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We all see on our receipts a VAT element (or are offered a VAT receipt), for example when you fill your vehicle up with fuel; but if you own your own business, just started, or thinking of starting up a new business, do you understand VAT and whether it is applicable to you and your business? Here I have put together a simple guide explaining what you need to know and how to get started. Outsource Accounting 

VAT is a tax that is charged on the majority of goods or services provided in the UK by businesses who are already VAT registered. As well as businesses who provide goods and services in the UK, VAT can apply to some goods and services that are imported from countries outside of the European Union (EU) and brought into the UK. To be able to charge this tax, you have to be VAT registered. VAT registered means that you have told and signed up with HM Revenue & Customs and your business has been given its own VAT registration number. If you are VAT registered, it means that when your business sells either a product or a service you will need to charge your customer VAT at the current applicable rate (see later explanations about the applicable rate), whether your customer is VAT registered or not. If you are a VAT registered business, you are also able to reclaim any VAT charged when your business buys a product or service. Basically if you are VAT registered you charge your customers VAT on the goods or services you provide and you reclaim the VAT that your business pays when you buy any products or services. You have to account for your VAT to HM Revenue & Customs, usually on a quarterly basis, and it is the difference between your the VAT you have charged to your customers and the VAT your business is entitled to reclaim which determines if you have a VAT liability. If you are not VAT registered, then you cannot reclaim any VAT that you pay for any goods or services for your business. There are restrictions and rules that you have to comply with when reclaiming the VAT on your purchases.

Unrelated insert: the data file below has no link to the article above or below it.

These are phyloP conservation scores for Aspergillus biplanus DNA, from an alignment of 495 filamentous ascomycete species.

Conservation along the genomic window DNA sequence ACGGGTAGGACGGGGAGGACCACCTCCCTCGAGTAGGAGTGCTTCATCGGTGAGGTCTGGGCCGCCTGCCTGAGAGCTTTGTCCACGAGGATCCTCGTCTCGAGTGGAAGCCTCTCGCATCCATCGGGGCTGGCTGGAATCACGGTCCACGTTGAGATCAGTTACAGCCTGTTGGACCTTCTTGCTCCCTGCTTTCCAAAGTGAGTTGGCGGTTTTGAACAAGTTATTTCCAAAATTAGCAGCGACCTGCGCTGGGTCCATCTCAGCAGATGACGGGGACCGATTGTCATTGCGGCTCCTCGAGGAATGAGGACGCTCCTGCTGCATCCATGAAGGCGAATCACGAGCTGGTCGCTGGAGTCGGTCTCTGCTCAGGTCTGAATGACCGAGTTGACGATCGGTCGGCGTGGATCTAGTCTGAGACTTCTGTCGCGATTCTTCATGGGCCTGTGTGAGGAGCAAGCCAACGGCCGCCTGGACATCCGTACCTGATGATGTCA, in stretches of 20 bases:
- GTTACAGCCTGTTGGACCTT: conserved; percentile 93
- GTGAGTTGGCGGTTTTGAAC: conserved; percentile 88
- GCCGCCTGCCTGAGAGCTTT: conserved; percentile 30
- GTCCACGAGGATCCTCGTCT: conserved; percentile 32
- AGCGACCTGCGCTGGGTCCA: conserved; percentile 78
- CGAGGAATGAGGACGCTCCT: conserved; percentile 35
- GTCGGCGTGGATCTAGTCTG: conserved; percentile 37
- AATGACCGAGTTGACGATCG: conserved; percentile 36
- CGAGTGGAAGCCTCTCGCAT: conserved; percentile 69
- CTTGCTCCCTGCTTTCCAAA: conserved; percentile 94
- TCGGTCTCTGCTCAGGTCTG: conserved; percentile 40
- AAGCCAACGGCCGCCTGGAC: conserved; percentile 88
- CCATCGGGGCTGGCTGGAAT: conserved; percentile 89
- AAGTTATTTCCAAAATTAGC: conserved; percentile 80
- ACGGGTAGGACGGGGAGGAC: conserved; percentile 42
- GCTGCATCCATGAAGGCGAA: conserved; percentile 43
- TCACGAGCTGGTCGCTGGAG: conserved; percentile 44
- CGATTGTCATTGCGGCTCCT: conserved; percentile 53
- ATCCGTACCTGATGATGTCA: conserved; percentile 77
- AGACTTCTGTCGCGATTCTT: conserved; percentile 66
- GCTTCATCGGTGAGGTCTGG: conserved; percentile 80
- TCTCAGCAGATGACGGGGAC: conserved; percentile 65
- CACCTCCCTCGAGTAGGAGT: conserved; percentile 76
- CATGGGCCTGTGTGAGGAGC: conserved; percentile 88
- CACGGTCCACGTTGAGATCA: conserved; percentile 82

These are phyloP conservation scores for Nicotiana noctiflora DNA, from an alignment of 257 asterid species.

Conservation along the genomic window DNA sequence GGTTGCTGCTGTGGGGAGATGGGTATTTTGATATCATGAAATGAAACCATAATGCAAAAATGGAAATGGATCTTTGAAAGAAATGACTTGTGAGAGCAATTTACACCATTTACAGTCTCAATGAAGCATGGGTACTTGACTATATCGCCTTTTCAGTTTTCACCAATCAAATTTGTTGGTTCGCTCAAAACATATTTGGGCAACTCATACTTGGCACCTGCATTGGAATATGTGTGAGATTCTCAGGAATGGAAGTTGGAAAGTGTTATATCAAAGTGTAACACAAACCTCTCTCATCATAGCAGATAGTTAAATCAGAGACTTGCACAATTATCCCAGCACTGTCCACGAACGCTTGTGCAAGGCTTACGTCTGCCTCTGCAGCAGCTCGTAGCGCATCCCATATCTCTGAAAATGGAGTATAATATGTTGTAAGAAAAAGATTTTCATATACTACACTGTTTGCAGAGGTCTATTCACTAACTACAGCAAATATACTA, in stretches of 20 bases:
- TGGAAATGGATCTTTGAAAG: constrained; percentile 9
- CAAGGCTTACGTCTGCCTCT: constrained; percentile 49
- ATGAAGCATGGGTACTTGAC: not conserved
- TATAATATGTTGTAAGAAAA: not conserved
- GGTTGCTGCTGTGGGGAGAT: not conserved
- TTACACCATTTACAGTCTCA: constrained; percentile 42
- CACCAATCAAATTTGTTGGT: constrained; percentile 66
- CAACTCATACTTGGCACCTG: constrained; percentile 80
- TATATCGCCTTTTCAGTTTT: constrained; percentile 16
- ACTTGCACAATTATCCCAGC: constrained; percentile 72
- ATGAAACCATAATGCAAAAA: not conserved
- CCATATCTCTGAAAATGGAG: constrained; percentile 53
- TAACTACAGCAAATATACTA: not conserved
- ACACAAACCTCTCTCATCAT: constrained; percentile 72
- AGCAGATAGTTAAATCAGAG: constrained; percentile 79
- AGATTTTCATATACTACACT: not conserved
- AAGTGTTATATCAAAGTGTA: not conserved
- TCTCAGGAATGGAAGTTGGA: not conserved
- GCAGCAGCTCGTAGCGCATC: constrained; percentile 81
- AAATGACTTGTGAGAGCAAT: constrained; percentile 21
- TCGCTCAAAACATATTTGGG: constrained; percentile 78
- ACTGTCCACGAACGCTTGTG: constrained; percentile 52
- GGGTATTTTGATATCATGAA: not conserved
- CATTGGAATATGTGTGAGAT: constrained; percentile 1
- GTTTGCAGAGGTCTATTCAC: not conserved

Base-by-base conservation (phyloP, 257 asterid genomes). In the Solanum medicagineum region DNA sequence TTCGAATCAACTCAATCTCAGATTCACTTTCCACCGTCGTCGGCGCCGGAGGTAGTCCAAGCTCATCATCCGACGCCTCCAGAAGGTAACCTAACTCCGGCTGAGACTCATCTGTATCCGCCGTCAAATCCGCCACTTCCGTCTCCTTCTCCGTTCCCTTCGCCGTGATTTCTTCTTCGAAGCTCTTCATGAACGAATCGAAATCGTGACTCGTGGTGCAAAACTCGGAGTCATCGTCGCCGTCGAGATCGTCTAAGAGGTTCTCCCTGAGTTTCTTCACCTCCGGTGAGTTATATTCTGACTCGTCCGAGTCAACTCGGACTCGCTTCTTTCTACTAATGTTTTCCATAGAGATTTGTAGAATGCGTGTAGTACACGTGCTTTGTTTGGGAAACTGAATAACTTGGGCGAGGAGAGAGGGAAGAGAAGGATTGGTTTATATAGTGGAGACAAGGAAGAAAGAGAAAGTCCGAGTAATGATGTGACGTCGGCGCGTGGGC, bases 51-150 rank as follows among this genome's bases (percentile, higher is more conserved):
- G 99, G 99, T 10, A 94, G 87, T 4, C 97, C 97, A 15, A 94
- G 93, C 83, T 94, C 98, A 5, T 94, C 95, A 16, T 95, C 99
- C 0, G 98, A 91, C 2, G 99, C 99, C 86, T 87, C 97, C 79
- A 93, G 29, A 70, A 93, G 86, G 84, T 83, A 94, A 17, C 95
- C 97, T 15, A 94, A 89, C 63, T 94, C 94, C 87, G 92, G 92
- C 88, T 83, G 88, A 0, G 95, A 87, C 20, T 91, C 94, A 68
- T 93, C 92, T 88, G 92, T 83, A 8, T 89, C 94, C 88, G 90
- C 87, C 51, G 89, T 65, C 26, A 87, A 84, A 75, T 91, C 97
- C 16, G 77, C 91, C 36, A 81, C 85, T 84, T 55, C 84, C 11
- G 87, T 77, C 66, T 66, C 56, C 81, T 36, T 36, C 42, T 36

How do you know how much VAT to charge your customers? VAT rates are set by the Government and there are currently (at the time of writing) three rates of VAT, the first being the standard rate (currently 17.5%), the second a reduced rate of VAT (currently 5%) and a zero rate of VAT (0). Majority of goods and services are charged at the standard rate of VAT, but there are some exceptions to this and some goods and services where you are allowed to charge either the reduced rate of VAT, such as domestic fuel and power, children’s car seats, installing energy saving materials and sanitary hygiene products or the zero rate of VAT such as certain food products purchased (not eating out), books and newspapers public transport and children’s clothes and shoes. There are also some goods and services which are exempt from VAT or outside the UK VAT system such as insurance, providing credit, membership subscriptions, services from doctors and dentists and some education and training items.

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